Merkel Role in Heir’s Exit Puts Her at Center of German Turmoil
(Bloomberg) -- After Chancellor Angela Merkel’s plane touched down in Berlin on Saturday from a long-haul flight, the veteran leader of many a crisis wasted little time taking control of an emergency at home.
She helped avert the meltdown of the euro, navigated an influx of refugees and handled the tricky personality of Donald Trump. How she deals with the German political vortex left by the sudden resignation of her heir apparent may be the final test of her crisis-management skills.
The legacy of the “Teflon chancellor” is at stake, and the root of the problem runs deep.
Before returning to Germany, Merkel determined she needed to take charge of efforts by her Christian Democratic Union to deal with a firestorm over a state chapter’s dalliance with the far right. She signaled to associates that she was aware of the damage done to her hand-picked successor’s authority by events in Thuringia, according to people familiar with the discussions.
Shortly after landing at around 6 a.m. at the military terminal at Berlin’s Tegel airport, Merkel shifted into action. She axed her top liaison for the eastern German states, who had applauded the contentious election in Thuringia that sparked the turmoil.
Then in the sprawling glass-and-cement compound of the chancellery, she averted the threat to break up her government by the Social Democrats, her junior partner.
After an emergency meeting of the coalition parties starting at 1 p.m., they issued a statement demanding that Thuringia’s rogue state leader step down. Echoing words Merkel uttered during her trip to Africa, they said the appointment of the Free Democrats’ Thomas Kemmerich was enabled by the “unforgivable” cooperation with the right-wing Alternative for Germany.
Almost simultaneously, he tweeted his resignation.
In the span of a few hours, Merkel put on display the qualities that have kept her in charge of Europe’s largest economy for more than 14 years. But in the process, she undercut Annegret Kramp-Karrenbauer, her former protege.
The CDU leader -- known by her initials AKK -- was reduced to calling the party’s top officials to gauge their support, according to a person close to the events. After a cool reception, she announced her resignation as chairwoman less than 48 hours after Merkel’s damage control.
“It makes logical sense to speculate whether the next CDU hopeful has to insist on a quick Merkel retreat,” said Carsten Nickel, managing director of consultancy Teneo. “AKK’s fate will be a warning sign for whoever succeeds her.”
When the CDU chief informed the party’s inner circle of her sudden resignation -- after little more than a year in charge of the party that has governed Germany for much of its post-war history -- the reaction was a wall of silence that lasted for nearly a minute, according to people familiar with the meeting.
In a press conference later on Monday, AKK indirectly blamed Merkel for her fall, saying the experiment of separating the chancellorship from party leadership, which Merkel proposed, had proved to be a failure.
“The open question around the chancellery candidacy weakens the CDU in a political moment in Germany that requires a strong CDU,” Kramp-Karrenbauer said on Monday.
The messy exit now risks snapping back on Merkel. Without AKK serving as the buffer for domestic feuding, ire over the CDU’s fading support amid Germany’s increasingly fractious political landscape will be directed at Merkel.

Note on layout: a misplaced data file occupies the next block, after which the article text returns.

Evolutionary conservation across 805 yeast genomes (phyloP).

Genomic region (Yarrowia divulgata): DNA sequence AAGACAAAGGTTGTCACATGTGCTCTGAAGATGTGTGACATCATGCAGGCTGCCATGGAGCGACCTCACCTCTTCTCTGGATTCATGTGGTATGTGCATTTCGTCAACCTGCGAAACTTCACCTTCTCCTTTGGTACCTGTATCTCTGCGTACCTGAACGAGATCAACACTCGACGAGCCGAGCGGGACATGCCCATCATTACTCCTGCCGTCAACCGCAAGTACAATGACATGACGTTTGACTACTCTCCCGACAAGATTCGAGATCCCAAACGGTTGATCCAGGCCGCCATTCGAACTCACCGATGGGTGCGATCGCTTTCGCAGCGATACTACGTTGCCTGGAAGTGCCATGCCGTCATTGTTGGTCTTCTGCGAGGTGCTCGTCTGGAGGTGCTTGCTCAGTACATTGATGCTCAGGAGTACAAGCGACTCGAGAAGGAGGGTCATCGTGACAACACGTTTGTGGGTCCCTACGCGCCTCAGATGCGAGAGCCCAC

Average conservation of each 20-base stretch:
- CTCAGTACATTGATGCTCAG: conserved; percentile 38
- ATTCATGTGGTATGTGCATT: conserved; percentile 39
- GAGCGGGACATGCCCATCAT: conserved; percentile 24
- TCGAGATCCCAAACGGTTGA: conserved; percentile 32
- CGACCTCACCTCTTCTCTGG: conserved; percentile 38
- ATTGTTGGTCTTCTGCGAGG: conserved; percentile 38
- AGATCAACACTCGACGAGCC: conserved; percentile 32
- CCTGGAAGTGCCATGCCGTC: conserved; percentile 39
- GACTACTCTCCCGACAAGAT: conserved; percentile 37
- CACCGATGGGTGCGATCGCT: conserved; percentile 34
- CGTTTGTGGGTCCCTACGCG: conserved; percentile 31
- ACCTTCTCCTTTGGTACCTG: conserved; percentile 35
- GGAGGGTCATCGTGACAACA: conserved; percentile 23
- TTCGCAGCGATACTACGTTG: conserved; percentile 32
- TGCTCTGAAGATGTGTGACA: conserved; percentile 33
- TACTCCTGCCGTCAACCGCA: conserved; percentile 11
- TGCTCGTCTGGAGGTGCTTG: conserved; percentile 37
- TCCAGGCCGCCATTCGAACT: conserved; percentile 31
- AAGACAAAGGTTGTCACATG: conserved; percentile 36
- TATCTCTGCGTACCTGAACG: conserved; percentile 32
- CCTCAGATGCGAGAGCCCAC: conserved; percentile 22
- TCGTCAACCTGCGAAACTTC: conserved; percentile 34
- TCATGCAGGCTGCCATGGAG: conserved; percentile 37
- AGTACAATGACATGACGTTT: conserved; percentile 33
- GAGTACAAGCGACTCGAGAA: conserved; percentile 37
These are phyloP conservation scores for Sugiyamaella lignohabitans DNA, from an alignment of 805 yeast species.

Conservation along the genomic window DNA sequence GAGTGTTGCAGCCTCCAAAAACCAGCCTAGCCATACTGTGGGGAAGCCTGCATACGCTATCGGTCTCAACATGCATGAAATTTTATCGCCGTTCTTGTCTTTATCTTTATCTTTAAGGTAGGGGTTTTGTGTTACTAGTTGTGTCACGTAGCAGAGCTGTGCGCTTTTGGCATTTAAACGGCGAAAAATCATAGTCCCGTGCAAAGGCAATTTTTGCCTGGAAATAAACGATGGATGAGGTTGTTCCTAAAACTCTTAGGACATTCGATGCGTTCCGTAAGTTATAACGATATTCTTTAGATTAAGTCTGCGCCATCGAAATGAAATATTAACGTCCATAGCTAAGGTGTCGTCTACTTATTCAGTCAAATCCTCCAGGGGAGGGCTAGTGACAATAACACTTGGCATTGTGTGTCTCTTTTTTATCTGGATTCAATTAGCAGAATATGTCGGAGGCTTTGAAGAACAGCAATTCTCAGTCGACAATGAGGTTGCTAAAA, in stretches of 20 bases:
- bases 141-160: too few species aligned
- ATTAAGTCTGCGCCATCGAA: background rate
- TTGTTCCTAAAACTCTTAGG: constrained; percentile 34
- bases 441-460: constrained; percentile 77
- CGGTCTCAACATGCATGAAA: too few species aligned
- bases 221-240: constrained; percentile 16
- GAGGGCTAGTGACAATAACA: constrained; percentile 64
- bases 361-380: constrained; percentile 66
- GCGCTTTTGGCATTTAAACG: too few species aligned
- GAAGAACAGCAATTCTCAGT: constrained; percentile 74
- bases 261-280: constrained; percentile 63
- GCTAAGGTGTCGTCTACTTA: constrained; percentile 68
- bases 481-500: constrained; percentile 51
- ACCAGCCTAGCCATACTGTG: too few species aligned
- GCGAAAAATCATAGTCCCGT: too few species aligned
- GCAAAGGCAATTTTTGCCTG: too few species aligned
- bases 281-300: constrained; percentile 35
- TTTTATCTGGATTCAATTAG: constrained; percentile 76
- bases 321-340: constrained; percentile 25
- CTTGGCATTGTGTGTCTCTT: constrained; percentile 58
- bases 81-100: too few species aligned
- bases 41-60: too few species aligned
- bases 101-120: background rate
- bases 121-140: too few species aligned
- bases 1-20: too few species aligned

A growing chorus of conservative lawmakers are demanding a speedier search for a CDU leader, who would almost certainly be the party’s next chancellor candidate. While it would be difficult to push Merkel out, the pressure will intensify as the party moves ahead with personnel decisions.
Two contenders, including Merkel’s arch-nemesis Friedrich Merz, have already signaled interest in her job.
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The situation limits Merkel’s room to maneuver and risks souring her legacy as she seeks to hang on until her terms ends in 2021. That could be a blow to European peers who rely on her leadership.
“For Europe, Angela Merkel is very important,” Portuguese Prime Minister Antonio Costa said in an interview in Lisbon. “Her experience and her open mind are very important for Europe in this moment when we are discussing a lot about the future of Europe.”
The search for a successor, which Merkel plans to involve herself in, will mark a do-over of the contest that Kramp-Karrenbauer won in December 2018.
At the time, Merkel pushed the former premier of Saarland to defend her centrist approach from right-wing factions in the party. But after a series of gaffes and poor election results as the party lost support to the anti-immigrant AfD and environmentalist Greens, AKK had been on the ropes for months.
Her lack of authority was on full display during an emergency trip to Erfurt, the capital of Thuringia. She wanted state legislators to agree to new elections as way to clear the slate for defying her orders by allying with the AfD.
Emotions were running raw as the meeting stretched into the wee hours of Friday. Despite her efforts, the state lawmakers rebuffed her over fears of putting their jobs on the line for party principle, according to people familiar with the events.
During a late-night press statement, her strain was on full display, with her voice cracking just before rushing off for the long drive back to Berlin, returning empty handed and with the clock ticking on her brief stint at the pinnacle of German politics.
As has been the case since 2005, the spotlight will now be focused squarely back on Merkel.
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